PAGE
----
Attempts by Murdoch journalists in Australia and internationally to discredit Assange are no surprise. What is new is that the anti-Assange campaign has been joined by the Sydney Morning Herald’s international editor Peter Hartcher. The Fairfax-owned newspaper has an ongoing arrangement with WikiLeaks to publish selected material.
On August 21, Hartcher wrote an op-ed comment entitled “Hypocrisy ends hero’s freedom to preach.” The purpose of the piece was three-fold: to politically discredit Assange, deflect attention from the role played by the Gillard government, and signal the Fairfax Media’s support for the US-led vendetta against the WikiLeaks founder.
Rather than pursue the bogus sexual assault claims, Hartcher insisted that Assange had “betrayed the principles he claimed to represent by seeking asylum in Ecuador and aligned himself with President Rafael Correa and his attacks on the Ecuadorian media.”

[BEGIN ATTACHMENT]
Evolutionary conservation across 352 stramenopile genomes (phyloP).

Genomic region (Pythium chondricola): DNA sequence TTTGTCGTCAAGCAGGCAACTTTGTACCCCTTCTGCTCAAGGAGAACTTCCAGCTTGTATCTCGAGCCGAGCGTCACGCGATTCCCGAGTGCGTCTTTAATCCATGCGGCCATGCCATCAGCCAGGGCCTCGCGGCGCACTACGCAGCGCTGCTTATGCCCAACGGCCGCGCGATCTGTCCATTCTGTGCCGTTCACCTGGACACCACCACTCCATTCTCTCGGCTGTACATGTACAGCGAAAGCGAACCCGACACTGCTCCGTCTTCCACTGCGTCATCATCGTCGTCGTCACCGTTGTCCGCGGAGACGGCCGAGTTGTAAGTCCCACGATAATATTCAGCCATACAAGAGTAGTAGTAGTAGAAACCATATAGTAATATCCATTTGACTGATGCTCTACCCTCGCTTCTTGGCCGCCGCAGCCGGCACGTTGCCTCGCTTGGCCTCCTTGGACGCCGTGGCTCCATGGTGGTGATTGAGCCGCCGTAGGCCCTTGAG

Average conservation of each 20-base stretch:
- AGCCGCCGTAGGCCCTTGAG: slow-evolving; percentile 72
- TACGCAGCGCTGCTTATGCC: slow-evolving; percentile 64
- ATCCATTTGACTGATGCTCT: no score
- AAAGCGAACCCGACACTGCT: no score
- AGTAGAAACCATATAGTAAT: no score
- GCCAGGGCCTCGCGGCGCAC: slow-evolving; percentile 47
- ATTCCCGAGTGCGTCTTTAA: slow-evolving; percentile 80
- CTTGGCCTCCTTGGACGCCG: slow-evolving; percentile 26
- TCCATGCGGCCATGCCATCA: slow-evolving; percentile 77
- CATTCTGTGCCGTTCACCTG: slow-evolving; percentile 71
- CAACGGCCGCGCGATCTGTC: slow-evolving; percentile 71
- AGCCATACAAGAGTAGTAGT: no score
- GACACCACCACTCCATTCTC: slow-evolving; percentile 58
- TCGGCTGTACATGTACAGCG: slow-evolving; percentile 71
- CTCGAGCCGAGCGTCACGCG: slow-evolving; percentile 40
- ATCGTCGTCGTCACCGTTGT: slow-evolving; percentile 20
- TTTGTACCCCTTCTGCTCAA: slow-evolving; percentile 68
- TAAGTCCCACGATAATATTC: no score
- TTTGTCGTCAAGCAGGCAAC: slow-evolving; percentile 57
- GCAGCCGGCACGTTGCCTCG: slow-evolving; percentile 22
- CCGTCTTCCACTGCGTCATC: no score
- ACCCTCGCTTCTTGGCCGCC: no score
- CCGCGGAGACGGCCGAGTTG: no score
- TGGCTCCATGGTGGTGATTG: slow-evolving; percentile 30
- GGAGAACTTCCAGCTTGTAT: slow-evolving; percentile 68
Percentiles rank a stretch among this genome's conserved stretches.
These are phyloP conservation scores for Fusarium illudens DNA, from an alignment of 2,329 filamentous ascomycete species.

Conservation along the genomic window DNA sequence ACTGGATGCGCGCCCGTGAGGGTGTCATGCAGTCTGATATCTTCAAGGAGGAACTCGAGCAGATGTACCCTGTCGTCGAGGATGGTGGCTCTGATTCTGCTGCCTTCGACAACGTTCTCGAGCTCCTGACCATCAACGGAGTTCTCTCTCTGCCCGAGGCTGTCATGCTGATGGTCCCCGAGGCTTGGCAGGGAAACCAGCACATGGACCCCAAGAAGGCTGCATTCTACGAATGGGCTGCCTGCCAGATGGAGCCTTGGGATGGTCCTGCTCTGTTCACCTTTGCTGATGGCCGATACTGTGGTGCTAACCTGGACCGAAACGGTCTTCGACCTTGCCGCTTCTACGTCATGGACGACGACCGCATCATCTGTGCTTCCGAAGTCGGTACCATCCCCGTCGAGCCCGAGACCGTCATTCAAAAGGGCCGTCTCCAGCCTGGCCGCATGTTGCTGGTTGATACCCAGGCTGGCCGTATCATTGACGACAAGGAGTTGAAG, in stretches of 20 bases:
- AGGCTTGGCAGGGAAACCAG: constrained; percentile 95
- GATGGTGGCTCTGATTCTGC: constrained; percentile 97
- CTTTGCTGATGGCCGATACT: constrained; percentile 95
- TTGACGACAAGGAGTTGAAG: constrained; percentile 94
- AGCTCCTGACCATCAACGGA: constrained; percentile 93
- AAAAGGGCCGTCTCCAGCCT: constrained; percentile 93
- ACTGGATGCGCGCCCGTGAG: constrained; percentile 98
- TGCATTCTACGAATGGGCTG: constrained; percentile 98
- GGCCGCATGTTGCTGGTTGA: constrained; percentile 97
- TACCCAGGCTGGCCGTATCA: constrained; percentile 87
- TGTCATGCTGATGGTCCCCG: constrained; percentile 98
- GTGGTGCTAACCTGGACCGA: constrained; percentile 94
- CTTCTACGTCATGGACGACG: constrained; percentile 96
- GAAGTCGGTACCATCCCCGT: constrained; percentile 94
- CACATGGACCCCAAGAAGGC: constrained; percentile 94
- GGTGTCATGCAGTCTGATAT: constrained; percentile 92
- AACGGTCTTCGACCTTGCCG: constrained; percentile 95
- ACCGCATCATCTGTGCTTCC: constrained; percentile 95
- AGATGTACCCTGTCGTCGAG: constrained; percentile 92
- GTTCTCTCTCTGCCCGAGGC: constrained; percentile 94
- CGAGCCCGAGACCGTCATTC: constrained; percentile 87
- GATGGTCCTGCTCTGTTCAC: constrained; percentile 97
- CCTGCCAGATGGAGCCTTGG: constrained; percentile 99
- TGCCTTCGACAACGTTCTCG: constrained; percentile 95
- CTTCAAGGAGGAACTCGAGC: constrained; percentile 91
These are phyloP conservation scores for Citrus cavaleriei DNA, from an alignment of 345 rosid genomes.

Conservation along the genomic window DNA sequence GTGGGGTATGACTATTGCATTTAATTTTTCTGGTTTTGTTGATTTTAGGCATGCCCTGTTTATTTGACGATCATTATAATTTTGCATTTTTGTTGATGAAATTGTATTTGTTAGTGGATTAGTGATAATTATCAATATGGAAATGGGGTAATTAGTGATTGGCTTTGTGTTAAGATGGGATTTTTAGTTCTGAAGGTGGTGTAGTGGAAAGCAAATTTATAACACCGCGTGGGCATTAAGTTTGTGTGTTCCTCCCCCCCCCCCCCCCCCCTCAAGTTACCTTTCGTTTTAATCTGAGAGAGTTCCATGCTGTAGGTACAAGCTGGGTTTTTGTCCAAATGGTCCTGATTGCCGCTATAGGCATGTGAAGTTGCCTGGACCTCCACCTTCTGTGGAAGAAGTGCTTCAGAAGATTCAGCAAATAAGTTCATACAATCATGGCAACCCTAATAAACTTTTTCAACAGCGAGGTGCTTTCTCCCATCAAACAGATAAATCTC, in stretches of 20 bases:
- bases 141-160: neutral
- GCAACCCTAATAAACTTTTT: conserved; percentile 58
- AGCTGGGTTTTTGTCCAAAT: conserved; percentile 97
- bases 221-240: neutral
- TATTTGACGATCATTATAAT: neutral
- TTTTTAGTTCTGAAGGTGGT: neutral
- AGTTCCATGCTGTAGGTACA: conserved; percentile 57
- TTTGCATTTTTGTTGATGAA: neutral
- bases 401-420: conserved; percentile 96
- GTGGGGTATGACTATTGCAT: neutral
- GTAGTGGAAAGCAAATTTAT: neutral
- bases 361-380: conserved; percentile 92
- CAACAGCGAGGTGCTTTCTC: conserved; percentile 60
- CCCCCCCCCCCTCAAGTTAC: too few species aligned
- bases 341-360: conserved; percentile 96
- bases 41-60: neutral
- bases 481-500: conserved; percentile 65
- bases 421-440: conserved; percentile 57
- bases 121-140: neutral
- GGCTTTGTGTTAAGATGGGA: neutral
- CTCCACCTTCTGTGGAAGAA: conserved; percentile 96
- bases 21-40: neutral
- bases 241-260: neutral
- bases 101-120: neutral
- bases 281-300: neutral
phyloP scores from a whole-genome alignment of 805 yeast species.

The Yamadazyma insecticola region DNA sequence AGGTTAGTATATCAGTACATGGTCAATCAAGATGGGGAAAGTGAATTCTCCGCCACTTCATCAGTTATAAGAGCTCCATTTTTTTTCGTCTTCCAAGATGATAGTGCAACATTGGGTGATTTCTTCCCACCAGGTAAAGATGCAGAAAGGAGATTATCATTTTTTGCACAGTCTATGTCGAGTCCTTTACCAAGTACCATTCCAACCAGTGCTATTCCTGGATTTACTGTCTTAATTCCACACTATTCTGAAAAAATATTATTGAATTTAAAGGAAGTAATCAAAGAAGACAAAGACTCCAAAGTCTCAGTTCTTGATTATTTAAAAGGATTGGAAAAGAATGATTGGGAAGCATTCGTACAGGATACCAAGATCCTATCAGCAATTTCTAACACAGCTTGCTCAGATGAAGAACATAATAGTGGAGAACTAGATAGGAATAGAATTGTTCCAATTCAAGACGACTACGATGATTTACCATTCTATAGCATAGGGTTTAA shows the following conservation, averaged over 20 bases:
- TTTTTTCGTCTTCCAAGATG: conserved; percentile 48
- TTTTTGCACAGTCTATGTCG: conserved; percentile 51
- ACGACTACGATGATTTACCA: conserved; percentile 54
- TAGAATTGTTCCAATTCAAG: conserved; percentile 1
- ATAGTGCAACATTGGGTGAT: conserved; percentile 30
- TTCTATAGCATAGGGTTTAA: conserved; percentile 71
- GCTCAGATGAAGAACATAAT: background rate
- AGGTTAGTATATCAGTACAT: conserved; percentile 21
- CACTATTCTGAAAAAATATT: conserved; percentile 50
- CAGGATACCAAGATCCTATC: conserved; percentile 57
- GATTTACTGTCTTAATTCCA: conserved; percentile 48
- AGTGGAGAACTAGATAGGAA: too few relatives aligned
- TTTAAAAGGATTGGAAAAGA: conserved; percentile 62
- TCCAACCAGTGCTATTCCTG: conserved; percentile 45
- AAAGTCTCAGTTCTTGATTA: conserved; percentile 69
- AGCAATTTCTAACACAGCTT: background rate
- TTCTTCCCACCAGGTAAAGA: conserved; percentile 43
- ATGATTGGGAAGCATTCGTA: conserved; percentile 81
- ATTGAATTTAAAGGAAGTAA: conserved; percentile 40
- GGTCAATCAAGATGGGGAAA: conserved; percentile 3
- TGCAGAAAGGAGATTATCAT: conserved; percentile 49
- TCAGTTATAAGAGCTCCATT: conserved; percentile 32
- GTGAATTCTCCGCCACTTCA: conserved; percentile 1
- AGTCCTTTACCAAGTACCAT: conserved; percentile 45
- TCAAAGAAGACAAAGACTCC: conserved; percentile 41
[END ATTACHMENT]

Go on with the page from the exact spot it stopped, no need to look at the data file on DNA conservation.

Correa, according to Hartcher, was “one of the world’s leading oppressors of free speech.” He referred to the expropriation or closure of various media outlets and “crippling” legal action against journalists critical of Correa’s policies. Hatcher’s posturing as a defender of the right to free speech in Ecuador is completely cynical.
Correa is a bourgeois nationalist who claims to be part of a “citizen’s revolution” throughout Latin America. While the populist demagogy of Correa’s Alianza PAÍS government poses no threat to capitalism, some of its policies, including its decision not to renew a key US air base agreement and changes to deals with multinational energy corporations, have brought it into conflict with Washington and its local right-wing allies.
Two years ago, Ecuadorian police and sections of the local military attempted a coup against the Correa government. Correa was physically attacked and kidnapped by the police and imprisoned at a local hospital before being rescued by another section of the military. (See: “Ecuador shaken by police, military uprising”)
The legal action to which Hartcher referred was in response to libelous allegations by the El Universo newspaper. It falsely claimed that Correa had ordered the military to open fire on civilians in the hospital where the president was being held hostage. The Ecuadorian president pardoned the newspaper’s editorial writer and three directors early this year and dropped his damages claim.